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You are welcome to visit Halwill Manor at any time, so please contact us to arrange a tour around our Home, or to request a brochure.
Activities in a Care Home? That just means doing chair exercises and playing Bingo………Doesn’t it???
The short answer, No.
There is so much more to Activities than meets the eye. Ensuring that people are given the opportunity to be mentally engaged and socially active has many important benefits.
Improving brain function
promoting muscle and tissue growth
positive Emotional Development
less dependency on medications
In fact, activity theory has long maintained that older adults who are engaged in an activity, particularly meaningful activity, experience higher levels of psychological and physical well-being compared to those who are less involved (Havighurst & Albrecht, 1953; Phinney, 2006).
There is also a substantial body of evidence linking engagement in meaningful activities with positive health outcomes for persons with dementia (Menne, Johnson, Whitlatch, & Schwartz, 2012; Phinney, Chaudhury, & O’Connor, 2007).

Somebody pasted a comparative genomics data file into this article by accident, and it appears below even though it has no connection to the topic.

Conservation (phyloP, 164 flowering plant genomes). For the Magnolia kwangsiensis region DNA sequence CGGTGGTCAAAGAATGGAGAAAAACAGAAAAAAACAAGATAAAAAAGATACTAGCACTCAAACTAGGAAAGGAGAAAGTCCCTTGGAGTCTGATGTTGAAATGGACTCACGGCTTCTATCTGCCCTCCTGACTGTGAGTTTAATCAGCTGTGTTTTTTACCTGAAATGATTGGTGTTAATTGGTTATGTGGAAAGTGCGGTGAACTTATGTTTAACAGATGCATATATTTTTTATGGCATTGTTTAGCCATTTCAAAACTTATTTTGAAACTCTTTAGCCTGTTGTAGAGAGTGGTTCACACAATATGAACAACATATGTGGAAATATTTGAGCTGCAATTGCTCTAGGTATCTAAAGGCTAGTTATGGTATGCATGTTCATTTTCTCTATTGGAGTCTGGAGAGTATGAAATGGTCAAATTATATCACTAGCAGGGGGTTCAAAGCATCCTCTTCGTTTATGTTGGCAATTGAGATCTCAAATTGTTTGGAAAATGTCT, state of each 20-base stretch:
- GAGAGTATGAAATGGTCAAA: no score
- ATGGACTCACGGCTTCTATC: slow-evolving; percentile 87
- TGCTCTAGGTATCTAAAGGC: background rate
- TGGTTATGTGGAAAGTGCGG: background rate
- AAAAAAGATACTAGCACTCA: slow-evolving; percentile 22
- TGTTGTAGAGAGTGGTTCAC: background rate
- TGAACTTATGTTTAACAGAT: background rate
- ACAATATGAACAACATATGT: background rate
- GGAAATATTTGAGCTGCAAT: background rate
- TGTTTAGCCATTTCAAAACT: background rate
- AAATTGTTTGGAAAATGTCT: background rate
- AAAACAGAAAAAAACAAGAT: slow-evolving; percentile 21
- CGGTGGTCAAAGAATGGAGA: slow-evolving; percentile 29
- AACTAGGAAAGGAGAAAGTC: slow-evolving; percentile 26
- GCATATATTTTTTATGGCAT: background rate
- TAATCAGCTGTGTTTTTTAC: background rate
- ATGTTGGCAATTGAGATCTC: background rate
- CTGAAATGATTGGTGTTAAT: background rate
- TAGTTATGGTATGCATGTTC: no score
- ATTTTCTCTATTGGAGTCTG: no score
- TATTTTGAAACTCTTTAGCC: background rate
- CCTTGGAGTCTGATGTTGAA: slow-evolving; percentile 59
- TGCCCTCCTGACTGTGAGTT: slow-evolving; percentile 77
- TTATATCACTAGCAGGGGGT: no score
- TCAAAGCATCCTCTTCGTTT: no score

Fortunately, though, more and more care homes are realising the importance of a quality culture of activities and social engagement.
At Halwill Manor we are constantly working to break the stereotype of activities in a Nursing Home.
We develop activities that are meaningful to the individual. Much more effective than just group sessions of bingo!
According to research by (Genoe & Dupuis, 2012; Harmer & Orrell, 2008; Phinney et al., 2007).
‘Evidence indicates there are three basic features important in meaningful activity‘
Activity content related to the interests and past roles of the participants
Activities that meet the basic psychological needs of identity and belonging
It is important to understand that effective activities do not just involve a group event, but can and should also be 1-1 interactions in the privacy of peoples own rooms if necessary.
In order for these individual activities to be meaningful, the background history of each individual person must be understood.
From the moment of admission into the Home, we begin to build a ‘social engagement profile’ for each person living at the Home.
This profile can be accessed by the rest of the care and nursing team so they too can get involved in providing activities at any time of the day.
By opening up the whole Care Team to this approach, it allows for a culture of activities to be ever present within the environment.